Assessing the knowledge skills, ability and performance of paramedical staff in delivering primary health care sevices: a case of District Jamshoro Sindh Pakistan

Date of Award


Document Type


Degree Name

Master of Science in Health Policy & Management (MSc Health Policy & Mgmt)


Community Health Sciences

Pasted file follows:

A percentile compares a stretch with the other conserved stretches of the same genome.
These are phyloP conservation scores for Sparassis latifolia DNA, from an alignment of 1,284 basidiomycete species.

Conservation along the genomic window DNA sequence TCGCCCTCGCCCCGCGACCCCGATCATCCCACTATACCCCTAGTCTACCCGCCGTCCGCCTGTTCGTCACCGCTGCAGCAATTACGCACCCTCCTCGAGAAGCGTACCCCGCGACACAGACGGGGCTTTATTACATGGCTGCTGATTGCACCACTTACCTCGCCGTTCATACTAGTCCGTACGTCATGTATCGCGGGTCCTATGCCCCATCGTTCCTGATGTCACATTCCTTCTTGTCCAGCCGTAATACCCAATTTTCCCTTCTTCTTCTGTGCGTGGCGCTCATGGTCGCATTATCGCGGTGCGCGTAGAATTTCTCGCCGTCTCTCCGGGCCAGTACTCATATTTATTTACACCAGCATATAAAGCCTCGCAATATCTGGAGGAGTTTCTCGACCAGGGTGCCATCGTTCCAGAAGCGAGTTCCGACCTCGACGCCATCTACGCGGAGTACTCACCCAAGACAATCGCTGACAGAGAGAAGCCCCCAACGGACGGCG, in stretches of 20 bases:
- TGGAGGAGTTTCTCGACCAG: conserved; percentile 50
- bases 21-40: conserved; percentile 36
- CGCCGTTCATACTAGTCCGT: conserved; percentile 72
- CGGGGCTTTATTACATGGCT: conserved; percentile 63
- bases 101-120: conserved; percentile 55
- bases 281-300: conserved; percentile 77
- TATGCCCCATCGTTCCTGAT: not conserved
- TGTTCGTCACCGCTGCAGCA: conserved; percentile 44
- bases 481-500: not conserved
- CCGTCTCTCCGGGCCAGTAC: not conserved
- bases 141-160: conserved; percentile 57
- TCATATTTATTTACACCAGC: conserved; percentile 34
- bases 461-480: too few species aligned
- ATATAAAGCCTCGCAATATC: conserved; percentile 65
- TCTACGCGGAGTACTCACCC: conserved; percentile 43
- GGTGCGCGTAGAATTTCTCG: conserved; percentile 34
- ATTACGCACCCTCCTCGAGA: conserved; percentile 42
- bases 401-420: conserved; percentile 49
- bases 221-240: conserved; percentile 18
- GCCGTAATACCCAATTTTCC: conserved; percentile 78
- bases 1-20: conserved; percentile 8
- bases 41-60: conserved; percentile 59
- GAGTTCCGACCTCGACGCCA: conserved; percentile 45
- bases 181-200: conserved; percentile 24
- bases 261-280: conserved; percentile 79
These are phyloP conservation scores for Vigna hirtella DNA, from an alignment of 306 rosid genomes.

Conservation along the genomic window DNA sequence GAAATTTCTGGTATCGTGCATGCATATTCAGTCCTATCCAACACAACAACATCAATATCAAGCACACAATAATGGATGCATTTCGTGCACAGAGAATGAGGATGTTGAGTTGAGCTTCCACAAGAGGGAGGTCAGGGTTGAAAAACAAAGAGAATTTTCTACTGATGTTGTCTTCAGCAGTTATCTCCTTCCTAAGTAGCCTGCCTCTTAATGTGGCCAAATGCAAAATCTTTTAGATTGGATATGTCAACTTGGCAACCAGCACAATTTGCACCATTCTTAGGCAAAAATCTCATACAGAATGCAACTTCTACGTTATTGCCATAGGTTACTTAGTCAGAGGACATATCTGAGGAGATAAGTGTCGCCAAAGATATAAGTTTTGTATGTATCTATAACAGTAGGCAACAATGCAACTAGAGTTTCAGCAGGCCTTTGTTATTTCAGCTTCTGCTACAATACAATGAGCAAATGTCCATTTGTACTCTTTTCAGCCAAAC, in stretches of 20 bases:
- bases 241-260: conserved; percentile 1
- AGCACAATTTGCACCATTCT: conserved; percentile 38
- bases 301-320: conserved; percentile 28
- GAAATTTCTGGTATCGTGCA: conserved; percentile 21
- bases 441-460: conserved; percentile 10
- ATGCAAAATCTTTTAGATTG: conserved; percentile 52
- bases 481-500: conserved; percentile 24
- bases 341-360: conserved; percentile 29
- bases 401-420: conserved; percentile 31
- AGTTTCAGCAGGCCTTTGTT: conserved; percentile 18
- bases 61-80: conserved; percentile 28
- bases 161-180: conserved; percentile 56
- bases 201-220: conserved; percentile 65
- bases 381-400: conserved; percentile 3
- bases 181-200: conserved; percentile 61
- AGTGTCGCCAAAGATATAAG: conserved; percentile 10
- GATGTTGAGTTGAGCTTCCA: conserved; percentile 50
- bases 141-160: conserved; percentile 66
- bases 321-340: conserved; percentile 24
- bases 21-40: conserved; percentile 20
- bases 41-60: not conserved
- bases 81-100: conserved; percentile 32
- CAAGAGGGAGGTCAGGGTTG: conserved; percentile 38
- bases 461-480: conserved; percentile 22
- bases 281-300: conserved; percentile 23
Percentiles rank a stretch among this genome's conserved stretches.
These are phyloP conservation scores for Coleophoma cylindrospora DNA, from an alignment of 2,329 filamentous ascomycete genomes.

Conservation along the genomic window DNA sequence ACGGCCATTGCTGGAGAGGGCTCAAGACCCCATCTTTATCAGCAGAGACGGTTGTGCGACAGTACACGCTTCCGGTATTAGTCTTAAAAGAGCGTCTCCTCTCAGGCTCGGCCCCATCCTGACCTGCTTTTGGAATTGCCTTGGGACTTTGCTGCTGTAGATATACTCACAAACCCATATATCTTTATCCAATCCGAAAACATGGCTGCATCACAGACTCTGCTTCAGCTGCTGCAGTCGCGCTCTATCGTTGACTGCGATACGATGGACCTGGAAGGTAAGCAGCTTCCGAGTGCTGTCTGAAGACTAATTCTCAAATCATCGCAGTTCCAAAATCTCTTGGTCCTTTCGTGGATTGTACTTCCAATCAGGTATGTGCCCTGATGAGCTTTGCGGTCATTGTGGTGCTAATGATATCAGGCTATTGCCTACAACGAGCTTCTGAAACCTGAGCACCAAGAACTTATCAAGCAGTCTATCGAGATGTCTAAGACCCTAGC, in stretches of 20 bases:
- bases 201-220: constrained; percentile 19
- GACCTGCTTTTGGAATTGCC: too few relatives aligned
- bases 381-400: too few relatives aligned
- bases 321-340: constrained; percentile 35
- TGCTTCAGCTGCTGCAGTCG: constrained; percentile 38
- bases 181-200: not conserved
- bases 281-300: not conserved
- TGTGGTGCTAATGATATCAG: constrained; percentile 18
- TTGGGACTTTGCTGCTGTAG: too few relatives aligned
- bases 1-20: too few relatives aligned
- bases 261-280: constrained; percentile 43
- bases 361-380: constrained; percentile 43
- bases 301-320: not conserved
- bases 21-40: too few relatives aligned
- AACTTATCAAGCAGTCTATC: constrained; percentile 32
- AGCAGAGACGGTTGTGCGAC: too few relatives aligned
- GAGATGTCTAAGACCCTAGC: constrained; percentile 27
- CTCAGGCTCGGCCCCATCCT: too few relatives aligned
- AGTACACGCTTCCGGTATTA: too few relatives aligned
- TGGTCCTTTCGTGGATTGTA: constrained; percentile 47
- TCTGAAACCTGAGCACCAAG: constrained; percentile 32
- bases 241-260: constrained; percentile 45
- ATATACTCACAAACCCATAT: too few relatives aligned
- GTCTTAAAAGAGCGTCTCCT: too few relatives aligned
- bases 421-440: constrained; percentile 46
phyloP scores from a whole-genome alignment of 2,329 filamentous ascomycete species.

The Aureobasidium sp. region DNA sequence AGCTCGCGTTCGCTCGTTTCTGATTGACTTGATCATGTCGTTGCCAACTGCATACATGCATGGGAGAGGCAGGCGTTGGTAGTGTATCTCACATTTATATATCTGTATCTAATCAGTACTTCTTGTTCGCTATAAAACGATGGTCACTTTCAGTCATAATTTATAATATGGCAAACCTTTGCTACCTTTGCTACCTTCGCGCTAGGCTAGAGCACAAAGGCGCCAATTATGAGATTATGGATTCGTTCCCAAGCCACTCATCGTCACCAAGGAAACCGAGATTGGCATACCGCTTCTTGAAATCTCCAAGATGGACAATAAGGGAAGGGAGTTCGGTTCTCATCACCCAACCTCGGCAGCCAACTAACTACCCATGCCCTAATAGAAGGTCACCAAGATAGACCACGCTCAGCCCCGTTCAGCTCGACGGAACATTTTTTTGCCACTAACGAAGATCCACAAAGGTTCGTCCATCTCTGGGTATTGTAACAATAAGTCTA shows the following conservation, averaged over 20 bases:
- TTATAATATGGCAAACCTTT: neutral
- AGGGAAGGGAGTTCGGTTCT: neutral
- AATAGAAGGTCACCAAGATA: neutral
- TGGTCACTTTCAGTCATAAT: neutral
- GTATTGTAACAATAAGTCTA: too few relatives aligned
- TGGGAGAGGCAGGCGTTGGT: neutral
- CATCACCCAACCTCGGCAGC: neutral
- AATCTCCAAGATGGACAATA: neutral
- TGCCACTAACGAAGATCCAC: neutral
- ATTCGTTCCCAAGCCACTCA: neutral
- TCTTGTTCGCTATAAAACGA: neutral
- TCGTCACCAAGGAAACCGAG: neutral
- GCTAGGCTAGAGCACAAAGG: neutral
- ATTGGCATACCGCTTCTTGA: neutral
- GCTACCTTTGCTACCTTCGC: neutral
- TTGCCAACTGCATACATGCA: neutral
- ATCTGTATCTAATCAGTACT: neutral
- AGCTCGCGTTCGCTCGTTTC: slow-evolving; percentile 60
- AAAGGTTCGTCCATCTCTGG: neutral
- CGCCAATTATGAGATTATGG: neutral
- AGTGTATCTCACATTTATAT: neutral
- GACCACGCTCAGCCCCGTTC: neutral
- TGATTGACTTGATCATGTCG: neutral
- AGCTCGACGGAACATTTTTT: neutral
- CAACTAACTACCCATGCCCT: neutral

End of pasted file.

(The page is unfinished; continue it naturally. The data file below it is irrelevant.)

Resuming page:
Background A significant proportion of Pakistan's population depends upon PHC level health facility to meet their health care needs. Paramedics are considered to be the backbone for delivery of effective health services at PHC level. They have a far greater role when they act individually in the rural areas where doctors are not present due to a variety of reasons. However, even if sufficient numbers of health personnel are available they alone cannot lead to the desired change in health outcome. A Commensurate level of knowledge, skills and ability among the PHC paramedics is essential for proper health care delivery. In addition to good competency, their optimal performance is also influenced by a variety of others factors like motivation, chances of professional growth and clear job description etc. Measuring the competence level of PHC paramedics is therefore vital to determine their ability and readiness for service provision. It is also vital to determine factors influencing their competency/performance. Only through such assessment we would be in a position to provide evidence to policy makers for planning appropriate strategies in order to ensure a good health outcome. Methods The study was conducted in District Jamshoro Sindh, Pakistan. It was a mixed method approach based on sequential explanatory design; which is a strategy characterized by collection and analysis of quantitative data followed by collection and analysis of qualitative data. The quantitative data was collected using a modified self administrative, 360 degree evaluation tool where the individual was ranked by her/himself, peer and supervisor with regard to his/her knowledge, skills, ability and performance. Using convenient sampling, survey was conducted with 64 paramedics who include dispensers, medical technicians, LHVs/Midwives. Descriptive analysis was done and reliability between raters was confirmed by calculating Pearson correlation. Based on quantitative findings in-depth interview guidelines were developed. Using convenient and purposive sampling, nine interviews were conducted with paramedics and supervisors and analysis was done manually. Results In the quantitative survey, majority of the paramedics have reported good knowledge, skills and ability in collaborative relationship. In area of communication about 50% reported lack of appropriate good theoretical background in communication. In areas of health promotion approaches 23% to 34.6% of paramedics had good knowledge, 24% to 48% had good skills & ability only 22% to 26% reported good performance. Lack of awareness about health related laws and policy was reported by 95% of paramedics. In therapeutic relationship 67% to 94% reported good knowledge, skills and ability. Good competency in area of referral of patients was reported by 60% to 87% paramedics. A good knowledge in dispensing was reported by only 6% of dispensers. About 9% of health technicians had good knowledge about health assessment while 17% had good knowledge in provision of basic therapy. Good knowledge among LHVs and midwives in early detection of pregnancy related complications was reported by 41% respondents. In the area of task specific service provision, 39% reported good knowledge, 67% to 68% had good skills and ability. Similarly 24% had good knowledge about family planning approaches, but only 20% reported good performance in this area. The factors which lead to good competency development in certain areas were: good social interaction, proper training and routine practice of those tasks. On other hand weak competencies were linked with lack of: awareness/background knowledge, job description, practical utility, motivational factors, supervision/monitoring. Conclusion The above findings indicate that there is a critical need for capacity building among PHC paramedics. They were competent enough in certain areas and felt comfortable in performing tasks assigned to them. However deficiency has been reported visibly in theoretical background by most of them. The participants perceived themselves as more competent in more areas of core competency, whereas they felt themselves deficient in task specific areas. Variation in competency was linked with different factors including, social interaction, capacity building, lack of theoretical background, lack of resources, incentives, monitoring and supervision etc. It is felt that policy makers should formulate proper strategy to overcome such short-comings so as to ensure competent staff at PHC.

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